KEY POINTS TO REMEMBER:
- Periodontal probing allows for evaluation of the level of attachment of peridontium to the tooth.
- Oral radiographs are important to evaluate bone loss, help plan treatment provide a permanent record, and help with client education.
- Use other signs such as tooth mobility, gum recession, root exposure, etc. to fully evaluate.
The goal of periodontal therapy is to restore physiologic anatomy of the peridontium and retard plaque on all tooth surfaces, thus preventing tissue inflammation, tissue attachment loss, and tooth loss. The extent of periodontal disease will vary from patient to patient and from tooth to tooth within the same patient, so each tooth must be individually evaluated and treated according to the disease present. The periodontal treatments offered at Tampa Bay Veterinary Dentistry include: cleaning and polishing of teeth, closed root planing, open root planing, subgingival curettage, gingival surgery, perioceutic therapy, and guided tissue regeneration (GTR).
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Treatment options change as the severity of disease progresses.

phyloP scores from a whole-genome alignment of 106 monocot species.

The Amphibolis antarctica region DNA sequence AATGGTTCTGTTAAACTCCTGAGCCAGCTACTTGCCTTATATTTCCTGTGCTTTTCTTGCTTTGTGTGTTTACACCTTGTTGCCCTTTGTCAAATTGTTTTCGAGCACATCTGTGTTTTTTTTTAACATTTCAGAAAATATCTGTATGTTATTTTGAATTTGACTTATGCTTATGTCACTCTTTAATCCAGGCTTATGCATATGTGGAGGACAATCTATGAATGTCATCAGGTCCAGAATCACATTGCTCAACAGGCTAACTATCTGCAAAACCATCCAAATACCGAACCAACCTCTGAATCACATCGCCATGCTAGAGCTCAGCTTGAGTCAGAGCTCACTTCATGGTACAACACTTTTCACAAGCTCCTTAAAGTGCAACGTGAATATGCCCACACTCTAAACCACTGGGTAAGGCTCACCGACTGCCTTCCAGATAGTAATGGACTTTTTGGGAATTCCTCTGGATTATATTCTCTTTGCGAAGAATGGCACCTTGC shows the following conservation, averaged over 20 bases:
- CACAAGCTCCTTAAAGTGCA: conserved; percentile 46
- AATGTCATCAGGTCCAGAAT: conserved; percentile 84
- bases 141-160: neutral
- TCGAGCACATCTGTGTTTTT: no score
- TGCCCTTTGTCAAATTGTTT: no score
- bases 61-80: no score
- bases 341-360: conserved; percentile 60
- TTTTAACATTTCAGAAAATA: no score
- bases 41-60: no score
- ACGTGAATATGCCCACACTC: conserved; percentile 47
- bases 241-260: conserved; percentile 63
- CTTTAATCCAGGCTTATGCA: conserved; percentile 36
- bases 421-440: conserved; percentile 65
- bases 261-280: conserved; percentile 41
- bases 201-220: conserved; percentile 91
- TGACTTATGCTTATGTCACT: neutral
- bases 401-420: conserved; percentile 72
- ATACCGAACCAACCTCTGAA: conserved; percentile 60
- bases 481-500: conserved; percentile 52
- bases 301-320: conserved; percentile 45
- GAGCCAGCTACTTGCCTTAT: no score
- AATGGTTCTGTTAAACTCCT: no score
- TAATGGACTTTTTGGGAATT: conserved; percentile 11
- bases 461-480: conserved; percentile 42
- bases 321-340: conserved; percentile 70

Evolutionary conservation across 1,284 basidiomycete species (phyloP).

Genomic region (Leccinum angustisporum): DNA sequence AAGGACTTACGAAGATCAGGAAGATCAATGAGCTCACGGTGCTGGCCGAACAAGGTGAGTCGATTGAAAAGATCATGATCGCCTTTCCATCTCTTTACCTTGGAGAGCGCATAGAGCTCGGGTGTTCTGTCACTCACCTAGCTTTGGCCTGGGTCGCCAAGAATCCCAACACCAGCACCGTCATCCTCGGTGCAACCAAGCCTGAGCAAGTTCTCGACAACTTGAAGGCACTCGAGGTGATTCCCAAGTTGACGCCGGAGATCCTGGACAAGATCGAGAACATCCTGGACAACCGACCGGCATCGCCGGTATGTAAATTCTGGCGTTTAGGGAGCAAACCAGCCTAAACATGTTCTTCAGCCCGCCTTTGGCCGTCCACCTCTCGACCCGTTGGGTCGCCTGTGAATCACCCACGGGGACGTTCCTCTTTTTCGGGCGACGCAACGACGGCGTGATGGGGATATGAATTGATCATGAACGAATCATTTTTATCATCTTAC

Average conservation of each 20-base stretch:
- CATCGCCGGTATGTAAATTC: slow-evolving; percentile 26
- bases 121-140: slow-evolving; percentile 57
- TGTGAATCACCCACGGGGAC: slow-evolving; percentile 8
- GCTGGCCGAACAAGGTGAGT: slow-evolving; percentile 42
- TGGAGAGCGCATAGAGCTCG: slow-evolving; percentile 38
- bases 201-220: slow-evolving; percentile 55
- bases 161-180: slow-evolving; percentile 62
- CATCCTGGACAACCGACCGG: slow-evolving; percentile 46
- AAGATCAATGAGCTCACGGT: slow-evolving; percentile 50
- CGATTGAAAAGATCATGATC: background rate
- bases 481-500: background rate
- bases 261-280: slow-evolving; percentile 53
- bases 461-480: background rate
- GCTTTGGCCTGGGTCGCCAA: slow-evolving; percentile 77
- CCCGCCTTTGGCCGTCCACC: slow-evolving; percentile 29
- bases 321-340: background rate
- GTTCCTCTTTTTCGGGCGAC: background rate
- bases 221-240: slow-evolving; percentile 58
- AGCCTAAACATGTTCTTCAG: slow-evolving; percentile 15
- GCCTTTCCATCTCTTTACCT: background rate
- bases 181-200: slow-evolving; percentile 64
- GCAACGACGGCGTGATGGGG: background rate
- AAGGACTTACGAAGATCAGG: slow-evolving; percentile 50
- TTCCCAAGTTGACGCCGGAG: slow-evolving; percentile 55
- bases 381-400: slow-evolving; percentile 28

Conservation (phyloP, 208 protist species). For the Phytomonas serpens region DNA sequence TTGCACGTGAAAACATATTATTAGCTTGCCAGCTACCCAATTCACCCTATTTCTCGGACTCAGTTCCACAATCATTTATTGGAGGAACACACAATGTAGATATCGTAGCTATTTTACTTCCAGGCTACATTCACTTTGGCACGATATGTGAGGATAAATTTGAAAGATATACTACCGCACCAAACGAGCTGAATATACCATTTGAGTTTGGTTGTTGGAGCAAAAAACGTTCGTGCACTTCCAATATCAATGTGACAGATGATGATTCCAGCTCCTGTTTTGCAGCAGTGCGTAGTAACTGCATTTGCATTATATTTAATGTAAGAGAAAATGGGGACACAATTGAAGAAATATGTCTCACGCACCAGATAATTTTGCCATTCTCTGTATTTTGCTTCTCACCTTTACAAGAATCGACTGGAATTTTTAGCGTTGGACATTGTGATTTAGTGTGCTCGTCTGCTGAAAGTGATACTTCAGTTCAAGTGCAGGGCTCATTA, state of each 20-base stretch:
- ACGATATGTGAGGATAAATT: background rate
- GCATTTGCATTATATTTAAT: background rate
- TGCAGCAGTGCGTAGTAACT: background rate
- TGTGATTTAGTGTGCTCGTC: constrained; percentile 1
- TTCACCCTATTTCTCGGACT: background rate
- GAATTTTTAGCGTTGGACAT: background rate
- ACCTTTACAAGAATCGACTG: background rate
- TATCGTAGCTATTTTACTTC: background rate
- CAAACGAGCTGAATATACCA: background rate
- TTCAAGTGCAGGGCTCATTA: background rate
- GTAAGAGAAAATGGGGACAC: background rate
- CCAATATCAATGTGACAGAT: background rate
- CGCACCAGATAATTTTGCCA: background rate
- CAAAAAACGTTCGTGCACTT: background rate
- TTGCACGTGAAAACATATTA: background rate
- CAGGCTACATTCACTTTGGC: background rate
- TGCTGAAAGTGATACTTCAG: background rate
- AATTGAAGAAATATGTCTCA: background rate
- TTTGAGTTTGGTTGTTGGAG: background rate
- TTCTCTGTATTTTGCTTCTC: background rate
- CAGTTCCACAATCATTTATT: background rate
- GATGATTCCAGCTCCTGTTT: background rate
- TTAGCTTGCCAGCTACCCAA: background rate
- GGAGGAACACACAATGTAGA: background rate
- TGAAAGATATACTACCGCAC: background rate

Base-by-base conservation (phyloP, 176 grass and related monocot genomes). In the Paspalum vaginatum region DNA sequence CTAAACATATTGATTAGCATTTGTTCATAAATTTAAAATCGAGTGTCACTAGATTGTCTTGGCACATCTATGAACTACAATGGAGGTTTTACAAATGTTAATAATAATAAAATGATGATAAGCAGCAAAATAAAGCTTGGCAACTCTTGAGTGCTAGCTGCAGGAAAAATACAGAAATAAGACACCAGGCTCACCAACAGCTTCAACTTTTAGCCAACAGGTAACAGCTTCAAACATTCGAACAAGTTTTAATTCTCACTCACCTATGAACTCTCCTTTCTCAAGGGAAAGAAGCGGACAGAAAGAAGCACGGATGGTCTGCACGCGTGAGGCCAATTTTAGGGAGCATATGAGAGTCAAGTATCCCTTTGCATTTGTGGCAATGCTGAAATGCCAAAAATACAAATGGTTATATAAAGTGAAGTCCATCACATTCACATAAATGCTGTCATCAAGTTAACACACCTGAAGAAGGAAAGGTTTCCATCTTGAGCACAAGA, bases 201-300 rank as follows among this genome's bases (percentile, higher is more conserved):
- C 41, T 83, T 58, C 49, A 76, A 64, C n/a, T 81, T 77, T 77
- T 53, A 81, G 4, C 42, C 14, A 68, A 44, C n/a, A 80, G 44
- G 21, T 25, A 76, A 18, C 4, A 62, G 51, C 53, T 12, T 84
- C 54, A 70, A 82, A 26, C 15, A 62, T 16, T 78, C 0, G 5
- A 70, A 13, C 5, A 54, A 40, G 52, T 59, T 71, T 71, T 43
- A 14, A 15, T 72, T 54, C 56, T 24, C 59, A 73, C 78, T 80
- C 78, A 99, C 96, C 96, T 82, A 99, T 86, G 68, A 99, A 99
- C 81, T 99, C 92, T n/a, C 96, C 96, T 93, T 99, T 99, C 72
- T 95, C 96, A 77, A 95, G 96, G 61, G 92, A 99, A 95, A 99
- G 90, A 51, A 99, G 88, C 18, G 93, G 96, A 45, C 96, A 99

The severity and extent of periodontal disease as determined by probing, charting, and radiography will dictate treatment. Therapy options range from simple cleaning and polishing in early stages to closed root planing, subgingival curettage, and perioceutic therapy in moderate cases and can extend to gingival flap surgery, open root planing, and guided tissue regeneration (GTR) in advanced stages. In the most severe instances, extraction with or without alveolar ridge maintenance (bone grafting) may be the most appropriate treatment especially when smaller, less functional teeth with severe periodontal disease jeopardize larger functionally or aesthetically important teeth. Treatment options, prognosis for success, and need for further homecare or follow-up examinations will always be discussed prior to therapy to allow our clients to make the best, informed decision for their pet. Innovations in periodontal therapy are constantly being developed, and Tampa Bay Veterinary Dentistry will continue to offer the latest in periodontal therapy.